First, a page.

This test is useful:
- During window period.
- To detect HIV infection in newborn because diagnosis is difficult due to presence of maternal antibodies.
- During late disease when patient is symptomatic.
Unfortunately, this test has a low sensitivity and not routinely recommended. The reason for the lack of sensitivity of this test is that the free antigen (p24) in serum may be complexed with p24 antibody. Antigens although transient can appear as early as two weeks after infection and lasts 3-5 months, so this method can shorten the window period by one week.
| PCR|| |
In this the target HIV RNA or proviral DNA is amplified enzymatically in vitro by chemical reaction. It is an extremely sensitive assay because a single copy of proviral DNA can be amplified. Qualitative PCR is useful for diagnostic purposes.
Three different techniques namely RT-PCR, nucleic acid sequence based amplification (NASBA) and branched-DNA (b-DNA) assay have been employed to develop commercial kits.
These kits shorten the window period between infection and detectability to about 12 days.
Role in post exposure prophylaxis (PEP)
Both these tests (p24 and PCR) are not routinely recommended in case of occupational exposure because of its low positive predictive value. Hence, negative test must not be a ground to discontinue PEP.
| HIV Diagnosis in Newborns|| |
Serological diagnosis of HIV infection in babies born to HIV infected mothers is difficult because of presence of maternal antiHIV-antibody up to 18 months.
If DNA PCR is positive within the first 48 hours of life, it indicates in-utero infection. In intrapartum infection, PCR is negative at 48 hours and positive within one month.
In case of p24 Ag, false positive results are common at less than one month of age. Sensitivity in infants more than six months of age is 50-75%. It is clearly an inferior test compared to HIV culture/PCR.
Thus, in case of neonatal diagnosis, PCR should be done at 48 hours, 1 week, 3 months, and 6 months. It should always be confirmed by serology at 18 months.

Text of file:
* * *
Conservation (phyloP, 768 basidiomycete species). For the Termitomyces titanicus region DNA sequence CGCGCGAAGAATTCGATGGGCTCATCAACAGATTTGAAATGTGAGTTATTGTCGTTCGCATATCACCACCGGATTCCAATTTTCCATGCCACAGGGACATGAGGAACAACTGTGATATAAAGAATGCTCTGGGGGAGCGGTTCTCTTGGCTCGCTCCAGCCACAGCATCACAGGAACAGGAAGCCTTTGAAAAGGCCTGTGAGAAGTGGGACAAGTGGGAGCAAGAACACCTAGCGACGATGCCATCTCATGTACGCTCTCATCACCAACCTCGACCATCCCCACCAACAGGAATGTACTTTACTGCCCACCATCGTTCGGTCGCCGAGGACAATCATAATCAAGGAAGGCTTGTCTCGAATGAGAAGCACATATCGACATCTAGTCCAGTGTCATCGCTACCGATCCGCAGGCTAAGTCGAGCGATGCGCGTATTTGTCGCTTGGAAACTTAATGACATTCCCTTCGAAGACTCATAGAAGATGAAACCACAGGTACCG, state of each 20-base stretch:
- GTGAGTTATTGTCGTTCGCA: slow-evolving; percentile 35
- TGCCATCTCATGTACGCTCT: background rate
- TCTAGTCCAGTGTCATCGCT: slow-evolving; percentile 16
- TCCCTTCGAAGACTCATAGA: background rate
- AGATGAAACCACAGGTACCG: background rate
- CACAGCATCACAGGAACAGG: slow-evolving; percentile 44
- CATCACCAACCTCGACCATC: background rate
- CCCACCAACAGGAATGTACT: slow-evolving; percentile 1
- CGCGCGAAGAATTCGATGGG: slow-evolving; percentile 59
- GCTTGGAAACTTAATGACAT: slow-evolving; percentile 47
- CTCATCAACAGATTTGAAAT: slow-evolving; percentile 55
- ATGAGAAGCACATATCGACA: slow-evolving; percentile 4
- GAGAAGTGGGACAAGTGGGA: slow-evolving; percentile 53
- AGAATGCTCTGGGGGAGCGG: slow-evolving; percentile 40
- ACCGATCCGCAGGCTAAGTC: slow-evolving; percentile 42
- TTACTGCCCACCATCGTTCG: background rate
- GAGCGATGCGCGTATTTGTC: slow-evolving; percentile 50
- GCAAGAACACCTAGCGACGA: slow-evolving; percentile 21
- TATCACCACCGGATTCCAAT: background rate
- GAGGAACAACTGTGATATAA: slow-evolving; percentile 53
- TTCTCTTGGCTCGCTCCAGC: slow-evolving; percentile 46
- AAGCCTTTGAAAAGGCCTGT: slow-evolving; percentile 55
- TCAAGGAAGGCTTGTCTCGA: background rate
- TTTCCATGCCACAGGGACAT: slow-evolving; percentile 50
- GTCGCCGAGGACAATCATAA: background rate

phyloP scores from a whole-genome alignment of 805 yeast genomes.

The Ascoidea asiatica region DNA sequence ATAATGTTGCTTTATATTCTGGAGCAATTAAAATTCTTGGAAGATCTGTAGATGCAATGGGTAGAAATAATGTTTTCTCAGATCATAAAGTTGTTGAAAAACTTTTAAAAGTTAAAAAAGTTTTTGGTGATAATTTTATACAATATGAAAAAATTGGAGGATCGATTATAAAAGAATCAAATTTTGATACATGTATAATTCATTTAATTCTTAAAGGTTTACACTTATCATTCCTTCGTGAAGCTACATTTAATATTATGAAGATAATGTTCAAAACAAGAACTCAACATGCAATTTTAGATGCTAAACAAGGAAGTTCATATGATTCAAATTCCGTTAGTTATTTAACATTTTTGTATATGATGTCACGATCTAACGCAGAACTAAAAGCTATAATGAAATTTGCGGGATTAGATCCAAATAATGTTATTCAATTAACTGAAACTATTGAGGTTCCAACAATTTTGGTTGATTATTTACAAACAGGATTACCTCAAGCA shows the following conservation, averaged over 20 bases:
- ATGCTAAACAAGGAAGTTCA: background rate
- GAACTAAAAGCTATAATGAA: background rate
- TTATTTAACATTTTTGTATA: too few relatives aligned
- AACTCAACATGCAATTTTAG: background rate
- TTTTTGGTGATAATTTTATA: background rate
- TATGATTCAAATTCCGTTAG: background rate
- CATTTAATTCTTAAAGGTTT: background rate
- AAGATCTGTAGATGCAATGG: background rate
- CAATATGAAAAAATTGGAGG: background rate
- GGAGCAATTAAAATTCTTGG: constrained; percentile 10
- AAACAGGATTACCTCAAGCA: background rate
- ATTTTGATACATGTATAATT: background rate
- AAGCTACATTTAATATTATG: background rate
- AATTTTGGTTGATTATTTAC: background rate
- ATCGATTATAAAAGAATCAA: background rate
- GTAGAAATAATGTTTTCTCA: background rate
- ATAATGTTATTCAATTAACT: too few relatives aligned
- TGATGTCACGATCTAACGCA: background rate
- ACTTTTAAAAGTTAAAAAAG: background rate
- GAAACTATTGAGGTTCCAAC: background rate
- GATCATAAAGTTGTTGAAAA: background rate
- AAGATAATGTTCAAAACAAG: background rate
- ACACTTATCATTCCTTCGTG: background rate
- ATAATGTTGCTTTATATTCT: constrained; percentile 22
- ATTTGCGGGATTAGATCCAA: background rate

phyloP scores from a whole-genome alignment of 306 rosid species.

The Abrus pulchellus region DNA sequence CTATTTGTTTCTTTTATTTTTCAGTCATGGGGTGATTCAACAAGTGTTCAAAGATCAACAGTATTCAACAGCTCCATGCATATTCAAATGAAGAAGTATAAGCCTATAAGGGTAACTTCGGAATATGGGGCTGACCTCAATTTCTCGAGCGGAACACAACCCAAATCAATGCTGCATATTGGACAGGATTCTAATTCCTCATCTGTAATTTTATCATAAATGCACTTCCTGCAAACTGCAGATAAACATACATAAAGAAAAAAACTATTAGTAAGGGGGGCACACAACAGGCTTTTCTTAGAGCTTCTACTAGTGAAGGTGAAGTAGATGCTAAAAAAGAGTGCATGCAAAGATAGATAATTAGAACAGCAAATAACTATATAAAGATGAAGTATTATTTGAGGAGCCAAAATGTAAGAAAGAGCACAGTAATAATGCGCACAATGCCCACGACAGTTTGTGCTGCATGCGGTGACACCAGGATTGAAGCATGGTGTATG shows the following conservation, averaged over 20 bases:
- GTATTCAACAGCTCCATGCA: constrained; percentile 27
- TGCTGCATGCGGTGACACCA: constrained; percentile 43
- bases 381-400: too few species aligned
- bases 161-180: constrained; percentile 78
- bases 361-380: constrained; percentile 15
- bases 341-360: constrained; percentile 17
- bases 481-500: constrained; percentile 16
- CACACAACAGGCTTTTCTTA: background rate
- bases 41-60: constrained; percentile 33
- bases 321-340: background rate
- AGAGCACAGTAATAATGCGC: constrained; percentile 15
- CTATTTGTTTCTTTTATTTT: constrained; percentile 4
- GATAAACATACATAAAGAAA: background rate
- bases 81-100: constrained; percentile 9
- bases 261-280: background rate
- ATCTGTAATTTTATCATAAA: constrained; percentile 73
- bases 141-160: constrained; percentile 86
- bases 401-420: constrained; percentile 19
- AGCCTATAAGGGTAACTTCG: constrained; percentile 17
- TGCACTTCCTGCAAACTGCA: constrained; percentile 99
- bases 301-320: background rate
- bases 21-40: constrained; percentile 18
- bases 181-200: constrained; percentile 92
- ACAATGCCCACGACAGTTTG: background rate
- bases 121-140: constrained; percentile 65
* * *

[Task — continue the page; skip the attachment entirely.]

| Orasure - (Saliva) HIV Tests|| |
Noninvasively collected specimens of oral fluids are used, although generally referred to as saliva; the fluid used for testing is actually oral mucosal transudate. This system obtains antibodies that are comparable to or exceed those from serum samples.
This test first employs ELISA, and then WB.
| Oraquick Advance Rapid HIV Test|| |
This test was approved in 2004. It provides results in 20 min. The blood, plasma, or oral fluid is mixed in a vial with developing solution and the results are read from a stick-like testing device.
| Urine Tests|| |
Intact IgG antibodies are found in urine, but their exact origin is unknown. The collection of urine is simple, noninvasive, and inexpensive. The use of urine is appropriate for physicians, officers, health clinics, and developing countries where healthcare personnel may not be trained professionally or where clean needles to withdraw blood may not be available.
There is no approved urine-based confirmatory assay, necessitating collection of blood when results are reactive. The USA FDA has approved an ELISA and WB for use to test urine for antibodies to HIV-1.
| Nucleic Acid Amplification Testing (NAAT)|| |
Although standard tests that measure antibody response to the HIV virus have become increasingly sensitive, cases of HIV are occasionally missed because individuals can have negative antibody tests during the early stages of infection. Also, a few people with long-term HIV infection may have false negative antibody tests or may be chronic carriers who are clinically asymptomatic. The NAAT test helps avoid these problems as it amplifies the HIV viral RNA and detects viral genes instead of viral antibodies or antigens. Adding this new HIV screening method, to standard HIV testing, researchers were able to uncover six percent more cases of HIV infection in urban STD and drug treatment clinics and HIV testing sites in Atlanta than with standard HIV antibody tests alone.
| References|| |
|1.||HIV Antibody testing with special reference to HIV-1.NACO, HIV Testing Manual. p. 45-67. |
|2.||Pujari S, editor. Cipla e-workshop Module 1: HIV diagnosis, monitoring and initial evaluation. |
|3.||Seth P. Laboratory diagnosis of HIV infection. In: Sharma VK, editor. Sexually transmitted diseases and AIDS, 1st ed. New Delhi: Viva Books Private Limited; 2003. p. 87-94. |
|4.||Neil Constantine, HIV antibody assays. Available from: http://www.hivinsite.ucsf.edu/insite. [cited on 2008 Jun 17]. |
|5.||Neil Constantine, HIV antigen assays. Available from http://www.hivinsite.ucsf.edu/insite. [cited on 2008 Jun 17]. |
|6.||Prahraj AK. Problems in diagnosis of HIV infection in babies. Med J Armed Forces India 2006;62:363-6. |
|7.||Meldung N. Genetic amplification (NAAT) test detects HIV more effectively than standard tests in urban study. Available from: http://www.innovations-report.de/html/berichte/studien/bericht-40997.html. [cited on 2008 Jun 17]. |